He also started peace talks with the LTTE during this time and inked an all-important ceasefire with LTTE leader Velupillai Prabhakaran, for which he was widely praised. A tussle with the president, however, had him sacked in 2004.
Wickremesinghe has lost two presidential elections and led his party to a long line of election defeats. This led to the tag of "record loser" being attached to him, including by some of his own supporters.
The Easter Bombings
When Maithripala Sirisena became president of Sri Lanka in 2015 after defeating Mahinda Rajapaksa, he appointed Wickremesinghe as the prime minister on the basis of a Memorandum of Understanding (MoU) signed between their parties.
However, he was removed from the post of PM in October 2018 by Sirisena amid rising debt and a slump in the economy, and Mahinda was appointed PM in his place.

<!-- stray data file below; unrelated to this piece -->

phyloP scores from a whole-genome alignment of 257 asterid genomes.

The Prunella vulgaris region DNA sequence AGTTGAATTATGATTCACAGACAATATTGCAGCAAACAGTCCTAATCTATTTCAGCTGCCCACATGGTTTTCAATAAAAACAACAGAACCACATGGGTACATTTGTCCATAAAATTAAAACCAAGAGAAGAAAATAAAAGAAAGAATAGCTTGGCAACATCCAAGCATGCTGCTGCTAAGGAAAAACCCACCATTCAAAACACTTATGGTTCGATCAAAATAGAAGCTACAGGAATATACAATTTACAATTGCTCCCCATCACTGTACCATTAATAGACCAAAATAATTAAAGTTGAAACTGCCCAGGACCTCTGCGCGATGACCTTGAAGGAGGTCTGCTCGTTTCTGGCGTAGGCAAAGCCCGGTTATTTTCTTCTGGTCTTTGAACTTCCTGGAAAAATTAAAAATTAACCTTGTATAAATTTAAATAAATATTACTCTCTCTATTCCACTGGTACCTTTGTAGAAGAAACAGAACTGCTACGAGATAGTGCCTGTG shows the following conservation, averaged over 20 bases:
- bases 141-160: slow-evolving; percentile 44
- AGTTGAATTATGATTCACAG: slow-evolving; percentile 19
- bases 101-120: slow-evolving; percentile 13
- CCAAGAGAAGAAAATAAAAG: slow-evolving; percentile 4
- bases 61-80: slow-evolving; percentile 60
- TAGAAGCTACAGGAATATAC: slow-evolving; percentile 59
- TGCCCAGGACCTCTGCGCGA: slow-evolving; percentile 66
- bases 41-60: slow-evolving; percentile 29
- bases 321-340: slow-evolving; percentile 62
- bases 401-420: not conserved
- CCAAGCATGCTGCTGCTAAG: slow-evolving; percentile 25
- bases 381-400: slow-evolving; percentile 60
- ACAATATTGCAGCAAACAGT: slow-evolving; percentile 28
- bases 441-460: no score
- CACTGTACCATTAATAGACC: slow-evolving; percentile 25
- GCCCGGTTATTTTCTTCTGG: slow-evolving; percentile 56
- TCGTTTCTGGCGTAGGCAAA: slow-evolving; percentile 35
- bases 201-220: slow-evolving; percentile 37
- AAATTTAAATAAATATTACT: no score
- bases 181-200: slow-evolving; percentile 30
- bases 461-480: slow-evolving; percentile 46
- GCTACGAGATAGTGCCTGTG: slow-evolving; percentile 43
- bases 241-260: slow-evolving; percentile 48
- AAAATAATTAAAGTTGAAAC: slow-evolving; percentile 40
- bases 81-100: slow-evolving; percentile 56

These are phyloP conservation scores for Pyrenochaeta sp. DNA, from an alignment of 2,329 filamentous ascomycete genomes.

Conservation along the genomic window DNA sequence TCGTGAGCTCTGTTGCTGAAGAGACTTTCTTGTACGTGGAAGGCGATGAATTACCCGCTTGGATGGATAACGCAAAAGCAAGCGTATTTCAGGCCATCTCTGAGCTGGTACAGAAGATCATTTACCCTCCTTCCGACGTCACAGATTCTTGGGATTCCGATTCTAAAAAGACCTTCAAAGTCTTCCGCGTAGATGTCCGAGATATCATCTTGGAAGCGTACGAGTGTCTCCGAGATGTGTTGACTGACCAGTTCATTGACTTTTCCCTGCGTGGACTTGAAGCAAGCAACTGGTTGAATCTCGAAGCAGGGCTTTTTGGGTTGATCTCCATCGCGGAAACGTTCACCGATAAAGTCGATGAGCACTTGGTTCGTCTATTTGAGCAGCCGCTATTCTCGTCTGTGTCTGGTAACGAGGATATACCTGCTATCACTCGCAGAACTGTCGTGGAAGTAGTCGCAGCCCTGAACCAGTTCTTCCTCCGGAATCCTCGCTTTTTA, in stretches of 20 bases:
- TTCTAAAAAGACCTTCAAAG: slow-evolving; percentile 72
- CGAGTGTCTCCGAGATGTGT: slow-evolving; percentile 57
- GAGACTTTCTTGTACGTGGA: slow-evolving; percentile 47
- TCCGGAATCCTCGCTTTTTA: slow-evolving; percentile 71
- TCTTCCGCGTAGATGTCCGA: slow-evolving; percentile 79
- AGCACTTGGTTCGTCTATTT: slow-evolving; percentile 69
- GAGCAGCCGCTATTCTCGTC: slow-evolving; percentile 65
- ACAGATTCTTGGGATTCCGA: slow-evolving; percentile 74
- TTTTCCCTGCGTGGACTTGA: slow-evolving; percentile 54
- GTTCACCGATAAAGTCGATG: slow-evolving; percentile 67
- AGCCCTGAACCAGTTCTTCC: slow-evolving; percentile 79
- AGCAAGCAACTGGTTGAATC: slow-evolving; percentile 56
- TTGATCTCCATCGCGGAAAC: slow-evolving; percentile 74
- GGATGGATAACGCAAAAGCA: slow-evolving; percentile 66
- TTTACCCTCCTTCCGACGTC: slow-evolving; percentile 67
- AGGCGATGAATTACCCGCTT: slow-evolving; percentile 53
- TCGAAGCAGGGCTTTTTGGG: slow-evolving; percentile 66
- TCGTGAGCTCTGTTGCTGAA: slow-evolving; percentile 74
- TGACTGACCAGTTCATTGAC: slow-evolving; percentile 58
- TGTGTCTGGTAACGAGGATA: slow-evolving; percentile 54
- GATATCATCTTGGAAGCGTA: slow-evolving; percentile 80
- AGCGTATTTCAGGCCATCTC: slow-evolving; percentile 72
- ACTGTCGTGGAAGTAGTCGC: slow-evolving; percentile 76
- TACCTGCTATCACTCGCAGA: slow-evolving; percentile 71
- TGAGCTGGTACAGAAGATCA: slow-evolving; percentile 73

The decision was challenged by Wickremesinghe in the country's Supreme Court, leading to a constitutional stalemate that saw him returning as PM eventually by end-2018.
The biggest failure of the government with Wickremesinghe as prime minister and Sirisena as president came in April 2019, when 269 people, including at least 45 foreigners, were killed and hundreds more injured after suicide bombings in churches and luxury hotels on the day of Easter.
The attack, undertaken by a radical Islamic terrorist group, was seen as the most gruesome since the civil war in Sri Lanka came to an end, and effectively brought the country to a standstill.
The attack was blamed on an "intelligence failure" on the part of the government and "miscommunication" between Sirisena and Wickremesinghe. He resigned as PM in 2019 after the attacks.
But He's Back Again